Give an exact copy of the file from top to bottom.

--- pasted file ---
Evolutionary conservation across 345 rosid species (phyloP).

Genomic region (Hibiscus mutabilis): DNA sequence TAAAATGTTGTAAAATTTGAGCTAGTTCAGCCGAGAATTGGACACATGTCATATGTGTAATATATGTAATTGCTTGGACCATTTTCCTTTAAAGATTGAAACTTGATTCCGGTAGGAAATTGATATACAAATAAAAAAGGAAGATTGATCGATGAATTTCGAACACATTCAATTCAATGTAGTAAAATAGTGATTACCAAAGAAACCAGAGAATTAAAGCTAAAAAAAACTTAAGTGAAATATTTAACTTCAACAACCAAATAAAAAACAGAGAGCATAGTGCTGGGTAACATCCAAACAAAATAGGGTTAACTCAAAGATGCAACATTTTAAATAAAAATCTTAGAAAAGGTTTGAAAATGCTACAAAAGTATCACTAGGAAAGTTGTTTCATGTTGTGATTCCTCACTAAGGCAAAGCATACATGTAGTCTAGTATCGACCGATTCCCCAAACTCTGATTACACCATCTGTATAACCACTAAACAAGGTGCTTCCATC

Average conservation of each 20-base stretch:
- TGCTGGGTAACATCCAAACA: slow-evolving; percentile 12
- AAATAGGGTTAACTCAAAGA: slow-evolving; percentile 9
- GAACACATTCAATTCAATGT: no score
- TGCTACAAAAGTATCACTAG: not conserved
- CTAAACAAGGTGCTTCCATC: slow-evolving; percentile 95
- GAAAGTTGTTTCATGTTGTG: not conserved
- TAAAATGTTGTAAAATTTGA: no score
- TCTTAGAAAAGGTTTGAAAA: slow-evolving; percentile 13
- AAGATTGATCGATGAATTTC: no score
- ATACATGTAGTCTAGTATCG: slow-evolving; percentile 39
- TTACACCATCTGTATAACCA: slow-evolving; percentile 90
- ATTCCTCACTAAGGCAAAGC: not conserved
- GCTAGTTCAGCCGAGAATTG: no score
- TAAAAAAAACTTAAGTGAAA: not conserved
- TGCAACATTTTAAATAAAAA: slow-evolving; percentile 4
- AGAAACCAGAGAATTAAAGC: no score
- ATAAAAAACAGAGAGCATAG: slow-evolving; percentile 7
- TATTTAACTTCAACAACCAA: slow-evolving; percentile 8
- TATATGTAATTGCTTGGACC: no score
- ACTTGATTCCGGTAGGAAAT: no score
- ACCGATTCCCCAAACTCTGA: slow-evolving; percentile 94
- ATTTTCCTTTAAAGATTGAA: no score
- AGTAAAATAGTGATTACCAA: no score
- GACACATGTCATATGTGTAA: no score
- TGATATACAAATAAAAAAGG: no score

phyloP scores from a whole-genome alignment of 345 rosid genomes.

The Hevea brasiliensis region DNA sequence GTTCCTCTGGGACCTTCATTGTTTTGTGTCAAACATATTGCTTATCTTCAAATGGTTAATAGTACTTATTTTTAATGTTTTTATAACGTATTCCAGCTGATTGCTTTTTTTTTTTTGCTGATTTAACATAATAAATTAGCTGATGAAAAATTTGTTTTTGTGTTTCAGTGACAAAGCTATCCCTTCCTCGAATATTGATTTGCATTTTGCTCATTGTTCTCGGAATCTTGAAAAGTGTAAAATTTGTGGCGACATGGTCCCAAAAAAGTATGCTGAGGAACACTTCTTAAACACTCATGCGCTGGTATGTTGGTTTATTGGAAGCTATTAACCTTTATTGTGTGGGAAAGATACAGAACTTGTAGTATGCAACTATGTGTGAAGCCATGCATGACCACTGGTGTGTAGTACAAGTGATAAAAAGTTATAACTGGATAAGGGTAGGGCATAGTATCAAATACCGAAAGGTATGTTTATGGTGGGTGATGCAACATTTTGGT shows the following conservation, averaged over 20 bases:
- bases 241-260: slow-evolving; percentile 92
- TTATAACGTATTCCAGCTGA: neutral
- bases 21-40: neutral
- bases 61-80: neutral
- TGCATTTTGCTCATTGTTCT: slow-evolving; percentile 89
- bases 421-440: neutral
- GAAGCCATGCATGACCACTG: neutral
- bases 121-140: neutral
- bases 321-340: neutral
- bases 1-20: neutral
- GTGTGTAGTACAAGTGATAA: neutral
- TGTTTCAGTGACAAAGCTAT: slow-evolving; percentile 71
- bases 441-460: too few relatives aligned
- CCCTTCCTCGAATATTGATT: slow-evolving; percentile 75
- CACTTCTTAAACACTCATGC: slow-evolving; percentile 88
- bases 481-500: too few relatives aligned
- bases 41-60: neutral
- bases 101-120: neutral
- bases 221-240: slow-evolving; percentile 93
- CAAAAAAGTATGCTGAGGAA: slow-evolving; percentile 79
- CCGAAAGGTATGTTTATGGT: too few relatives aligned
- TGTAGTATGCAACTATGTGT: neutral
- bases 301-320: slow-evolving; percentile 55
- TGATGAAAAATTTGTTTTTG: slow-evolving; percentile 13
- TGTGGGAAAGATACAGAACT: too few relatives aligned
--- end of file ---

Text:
Evolutionary conservation across 345 rosid species (phyloP).

Genomic region (Hibiscus mutabilis): DNA sequence TAAAATGTTGTAAAATTTGAGCTAGTTCAGCCGAGAATTGGACACATGTCATATGTGTAATATATGTAATTGCTTGGACCATTTTCCTTTAAAGATTGAAACTTGATTCCGGTAGGAAATTGATATACAAATAAAAAAGGAAGATTGATCGATGAATTTCGAACACATTCAATTCAATGTAGTAAAATAGTGATTACCAAAGAAACCAGAGAATTAAAGCTAAAAAAAACTTAAGTGAAATATTTAACTTCAACAACCAAATAAAAAACAGAGAGCATAGTGCTGGGTAACATCCAAACAAAATAGGGTTAACTCAAAGATGCAACATTTTAAATAAAAATCTTAGAAAAGGTTTGAAAATGCTACAAAAGTATCACTAGGAAAGTTGTTTCATGTTGTGATTCCTCACTAAGGCAAAGCATACATGTAGTCTAGTATCGACCGATTCCCCAAACTCTGATTACACCATCTGTATAACCACTAAACAAGGTGCTTCCATC

Average conservation of each 20-base stretch:
- TGCTGGGTAACATCCAAACA: slow-evolving; percentile 12
- AAATAGGGTTAACTCAAAGA: slow-evolving; percentile 9
- GAACACATTCAATTCAATGT: no score
- TGCTACAAAAGTATCACTAG: not conserved
- CTAAACAAGGTGCTTCCATC: slow-evolving; percentile 95
- GAAAGTTGTTTCATGTTGTG: not conserved
- TAAAATGTTGTAAAATTTGA: no score
- TCTTAGAAAAGGTTTGAAAA: slow-evolving; percentile 13
- AAGATTGATCGATGAATTTC: no score
- ATACATGTAGTCTAGTATCG: slow-evolving; percentile 39
- TTACACCATCTGTATAACCA: slow-evolving; percentile 90
- ATTCCTCACTAAGGCAAAGC: not conserved
- GCTAGTTCAGCCGAGAATTG: no score
- TAAAAAAAACTTAAGTGAAA: not conserved
- TGCAACATTTTAAATAAAAA: slow-evolving; percentile 4
- AGAAACCAGAGAATTAAAGC: no score
- ATAAAAAACAGAGAGCATAG: slow-evolving; percentile 7
- TATTTAACTTCAACAACCAA: slow-evolving; percentile 8
- TATATGTAATTGCTTGGACC: no score
- ACTTGATTCCGGTAGGAAAT: no score
- ACCGATTCCCCAAACTCTGA: slow-evolving; percentile 94
- ATTTTCCTTTAAAGATTGAA: no score
- AGTAAAATAGTGATTACCAA: no score
- GACACATGTCATATGTGTAA: no score
- TGATATACAAATAAAAAAGG: no score

phyloP scores from a whole-genome alignment of 345 rosid genomes.

The Hevea brasiliensis region DNA sequence GTTCCTCTGGGACCTTCATTGTTTTGTGTCAAACATATTGCTTATCTTCAAATGGTTAATAGTACTTATTTTTAATGTTTTTATAACGTATTCCAGCTGATTGCTTTTTTTTTTTTGCTGATTTAACATAATAAATTAGCTGATGAAAAATTTGTTTTTGTGTTTCAGTGACAAAGCTATCCCTTCCTCGAATATTGATTTGCATTTTGCTCATTGTTCTCGGAATCTTGAAAAGTGTAAAATTTGTGGCGACATGGTCCCAAAAAAGTATGCTGAGGAACACTTCTTAAACACTCATGCGCTGGTATGTTGGTTTATTGGAAGCTATTAACCTTTATTGTGTGGGAAAGATACAGAACTTGTAGTATGCAACTATGTGTGAAGCCATGCATGACCACTGGTGTGTAGTACAAGTGATAAAAAGTTATAACTGGATAAGGGTAGGGCATAGTATCAAATACCGAAAGGTATGTTTATGGTGGGTGATGCAACATTTTGGT shows the following conservation, averaged over 20 bases:
- bases 241-260: slow-evolving; percentile 92
- TTATAACGTATTCCAGCTGA: neutral
- bases 21-40: neutral
- bases 61-80: neutral
- TGCATTTTGCTCATTGTTCT: slow-evolving; percentile 89
- bases 421-440: neutral
- GAAGCCATGCATGACCACTG: neutral
- bases 121-140: neutral
- bases 321-340: neutral
- bases 1-20: neutral
- GTGTGTAGTACAAGTGATAA: neutral
- TGTTTCAGTGACAAAGCTAT: slow-evolving; percentile 71
- bases 441-460: too few relatives aligned
- CCCTTCCTCGAATATTGATT: slow-evolving; percentile 75
- CACTTCTTAAACACTCATGC: slow-evolving; percentile 88
- bases 481-500: too few relatives aligned
- bases 41-60: neutral
- bases 101-120: neutral
- bases 221-240: slow-evolving; percentile 93
- CAAAAAAGTATGCTGAGGAA: slow-evolving; percentile 79
- CCGAAAGGTATGTTTATGGT: too few relatives aligned
- TGTAGTATGCAACTATGTGT: neutral
- bases 301-320: slow-evolving; percentile 55
- TGATGAAAAATTTGTTTTTG: slow-evolving; percentile 13
- TGTGGGAAAGATACAGAACT: too few relatives aligned